Sunday, April 27, 2014

The God Who Sees

One thing I love to do is sing.

I used to sing at church a lot growing up, and even helped lead our churches' children's and youth choirs at some point in life too. I was part of a choir in high school and in college. I sang all the time.

And then I started teaching and my voice became a big like sandpaper. I have that "sexy, smoky" voice all the time--which would be cool IF it didn't hinder my singing voice or occasionally make me sound like a young boy going through puberty. 

I've never been bold about my singing, but it was something I took pride in and it's been sad to feel like I've lost that. Recently I decided to join the Singers at my church as a way to give my voice some exercise and help it gain back some of its former glory. That has yet to happen... but oddly enough, my voice tends to sustain itself during the times I help lead in worship. That's been pretty awesome. 

But all that is besides the point. Or at least not why I'm writing this blog. 

Joining Singers has allowed me to be a part of a community who shares two passions of mine: singing and being on mission for God. And being a part of this group also has made me realize how timid I am about both of these passions. Which is kind of sad. Cause if they are passions, I should be pretty fiery about them, right?

Today we had the chance to join with C.H.A.R.M. (a ministry that seeks to minister to those in prison) on a visit to Plane State Prison. We were to lead in worship, the CHARM ladies would give a message and pray for people. I was sure what to expect, but everyone who had gone on a similar mission trip spoke of how powerful it was.

After we had gone through all the security and checked in, we were lead to their chapel. As we began to set up, I noticed one of the CHARM ladies walking with an inmate row by row. They were talking together, and as they got closer I realized that they were prophesying over each row--speaking and praying a vision of what the women who would sit in each chair would experience during our time together. It broke my heart (in a good way) and I found myself silently praying along with them.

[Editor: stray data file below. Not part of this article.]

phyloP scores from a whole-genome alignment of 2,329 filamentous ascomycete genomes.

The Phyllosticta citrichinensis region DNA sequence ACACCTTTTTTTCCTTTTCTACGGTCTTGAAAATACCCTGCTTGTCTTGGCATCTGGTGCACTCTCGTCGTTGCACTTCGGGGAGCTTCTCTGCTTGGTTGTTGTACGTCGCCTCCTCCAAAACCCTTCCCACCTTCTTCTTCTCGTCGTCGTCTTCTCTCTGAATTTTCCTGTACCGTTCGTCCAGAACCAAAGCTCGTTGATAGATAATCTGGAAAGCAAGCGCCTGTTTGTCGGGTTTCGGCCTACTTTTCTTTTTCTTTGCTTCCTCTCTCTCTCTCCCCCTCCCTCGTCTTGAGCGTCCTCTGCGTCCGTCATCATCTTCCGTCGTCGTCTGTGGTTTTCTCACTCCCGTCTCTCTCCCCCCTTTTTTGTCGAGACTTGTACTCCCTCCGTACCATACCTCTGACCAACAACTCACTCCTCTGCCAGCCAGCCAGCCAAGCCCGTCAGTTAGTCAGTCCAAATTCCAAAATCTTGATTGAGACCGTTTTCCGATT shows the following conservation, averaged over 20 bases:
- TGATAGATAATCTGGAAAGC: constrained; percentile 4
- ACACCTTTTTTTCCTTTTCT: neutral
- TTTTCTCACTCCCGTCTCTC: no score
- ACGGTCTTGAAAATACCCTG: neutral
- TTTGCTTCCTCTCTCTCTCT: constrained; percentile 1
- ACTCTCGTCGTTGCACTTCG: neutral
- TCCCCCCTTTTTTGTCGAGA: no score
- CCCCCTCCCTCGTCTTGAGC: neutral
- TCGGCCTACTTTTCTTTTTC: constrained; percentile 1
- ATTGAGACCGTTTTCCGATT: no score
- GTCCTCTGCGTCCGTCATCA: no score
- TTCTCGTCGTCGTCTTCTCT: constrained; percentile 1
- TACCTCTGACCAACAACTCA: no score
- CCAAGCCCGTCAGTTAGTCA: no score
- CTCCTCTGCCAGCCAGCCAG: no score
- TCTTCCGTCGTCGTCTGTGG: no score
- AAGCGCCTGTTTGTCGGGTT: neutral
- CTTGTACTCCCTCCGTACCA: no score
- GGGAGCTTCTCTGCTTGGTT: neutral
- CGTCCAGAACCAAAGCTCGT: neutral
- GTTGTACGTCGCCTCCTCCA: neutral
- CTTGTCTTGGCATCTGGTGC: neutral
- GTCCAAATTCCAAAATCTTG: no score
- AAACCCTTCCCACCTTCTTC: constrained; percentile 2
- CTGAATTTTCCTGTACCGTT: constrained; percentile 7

And then the guards started filing women in. One thing that struck me was how haggard many of these women looked--old and young. Life had definitely dealt them a tough blow and my heart broke for them. I wondered about each of their stories, what had brought them to this place, and how long they would have to be in this place. On the first row were women with their Bibles who were eager to be here, but there were others who openly admitted that they were here because the chapel was the one cool place to be. 

The second thing that struck me was that each woman was dressed in all while. Including the shoes. My first thought was this: God can make any of us pure and white as snow again. Who cared what their stories were? Who cared what led them to this place? They were here and He could cleanse them and do a mighty thing in and through them. 

When we started singing, I watched as some ladies sang along, raised their hands and worshiped along with us. Others sat silent, yet engaged. And others still, laughed the whole time and only gave us attention when our "star" singers stepped forward and rocked the place with their voices. I prayed for these women and kept the thought I had as I saw them in white in my head. 

And then it was time for the message... oh, boy. I can barely articulate how good it was. But the thing that struck me the most about what was sad is that we serve a God who Sees. He sees all that we do and He sees where we are. And he meets us there. 

He meets us there. 

He sees these women and was meeting them right there behind bars. 

He sees me in all my timidity and meets me there. 

I can't even begin to explain how powerful that was. Or how powerful it was to watch tears fall from these women's eyes (including the ones joking while we sang) and to watch them raise their hands and ask for our prayers. Or to join us in worship as we closed out. And ask us to sing more and more and more. 

The white prison garments brought more holy imagery as we closed out worship with "I Can Only Imagine" (at the women's request). As Allison led us in the song, almost every woman stood to her feet and raised her arms to heaven and sang along at the top of her lungs. 

It was like watching angels glorifying our Father in heaven.  

"I can only imagine what it'll be like..." 

Being there was another reminder of how God seeks to redeem us all. No matter who we are. No matter where we've been. He sees us. And if we let ourselves be met in the place that we are, he can redeem us. 

The Singers and C.H.A.R.M.

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